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N.M. criminal-libel charge ruled unconstitutional

By The Associated Press

FARMINGTON, N.M. — A judge has ruled that a charge of criminal libel against a Farmington man was unconstitutional.

State District Judge William Birdsall dismissed the charge against Juan Mata, 32, with prejudice — meaning it cannot be filed again.

"In a time when fundamental rights are increasingly under siege, it is incumbent upon the courts to safeguard the liberties provided for in our state and federal constitutions," Birdsall wrote on April 4.

The law, he ruled, "is unconstitutional on its face."

Mata said he was both relieved and surprised by Birdsall's decision. "I'm sort of lost for words," he said.

His attorney appealed to state district court after Mata was convicted in magistrate court last August of criminal libel, harassment and stalking in incidents involving his criticism of a police officer.

City Attorney Jay Burnham said the city of Farmington was not sure what it would do next. The city could ask Birdsall to reconsider or it could appeal to the state Court of Appeals. But the Court of Appeals had deemed the criminal-libel law unconstitutional in 1992.

"We still feel strongly that we did the right thing," Burnham said.

Birdsall was scheduled to hear Mata's appeal to all three charges on April 17. Burnham said the city would pursue the stalking and harassment charges.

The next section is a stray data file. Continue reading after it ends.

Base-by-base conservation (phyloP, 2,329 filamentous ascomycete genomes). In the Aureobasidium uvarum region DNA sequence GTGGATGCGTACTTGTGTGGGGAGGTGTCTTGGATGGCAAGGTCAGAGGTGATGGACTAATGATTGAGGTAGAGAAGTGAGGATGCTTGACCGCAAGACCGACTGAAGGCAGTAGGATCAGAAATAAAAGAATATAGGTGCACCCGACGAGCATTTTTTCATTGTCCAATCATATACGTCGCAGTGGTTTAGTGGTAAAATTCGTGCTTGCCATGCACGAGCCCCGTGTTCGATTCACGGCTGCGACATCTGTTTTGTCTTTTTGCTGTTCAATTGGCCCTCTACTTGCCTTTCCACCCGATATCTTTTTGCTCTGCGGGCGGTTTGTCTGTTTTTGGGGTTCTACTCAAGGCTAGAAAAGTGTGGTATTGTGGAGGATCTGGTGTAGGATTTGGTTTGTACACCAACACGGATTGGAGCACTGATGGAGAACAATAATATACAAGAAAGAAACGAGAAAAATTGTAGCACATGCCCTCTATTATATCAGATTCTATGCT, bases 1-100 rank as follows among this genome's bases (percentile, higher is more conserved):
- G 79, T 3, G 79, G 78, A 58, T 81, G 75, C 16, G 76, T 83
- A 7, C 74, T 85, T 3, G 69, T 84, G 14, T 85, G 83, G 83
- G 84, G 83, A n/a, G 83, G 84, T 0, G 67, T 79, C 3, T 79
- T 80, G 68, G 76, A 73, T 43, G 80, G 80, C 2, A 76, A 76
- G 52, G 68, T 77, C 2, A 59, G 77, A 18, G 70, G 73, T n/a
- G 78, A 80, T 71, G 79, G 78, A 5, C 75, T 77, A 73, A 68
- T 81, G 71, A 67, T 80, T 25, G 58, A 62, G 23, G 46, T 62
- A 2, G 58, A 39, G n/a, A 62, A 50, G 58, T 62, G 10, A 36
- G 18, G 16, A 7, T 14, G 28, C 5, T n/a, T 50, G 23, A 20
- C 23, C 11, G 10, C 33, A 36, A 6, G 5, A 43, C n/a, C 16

The executive director of the New Mexico Foundation for Open Government, Bob Johnson, praised Birdsall.

"The judge is the last line of defense when other agencies are trying to crack down on people's civil rights," Johnson said. "It's a welcomed ruling."

The charges centered on whether Mata had a constitutional right to circulate a petition asking the Farmington Police Department to investigate Officer Mike Briseno, and to picket the department with signs calling Briseno a liar.

The harassment and stalking charges stemmed from the petition and picketing. The criminal-libel charge referred to a letter written by a lawyer for Mata that accused Briseno of felonies and asked the department to investigate alleged actions by Briseno.

The charges were filed two months after Mata and his family filed a civil rights lawsuit against the city in November 2004 alleging police brutality.

Mata's family settled the lawsuit for $75,000 in November 2005. The city did not admit any wrongdoing in the settlement.

Jury finds N.M. man didn't harass police
Juan Mata of Farmington was originally charged with criminal libel. 07.21.06

N.M. man sentenced for violating criminal-libel law
Attorney immediately files appeal, says conviction under seldom-used statute violates Juan Mata's free speech. 10.19.05


The crime of speaking ill of your betters

By Paul K. McMasters Criminal-libel laws force defendants to face not individuals allegedly defamed, but the government as prosecutor and the taxpayer as underwriter. 11.06.05

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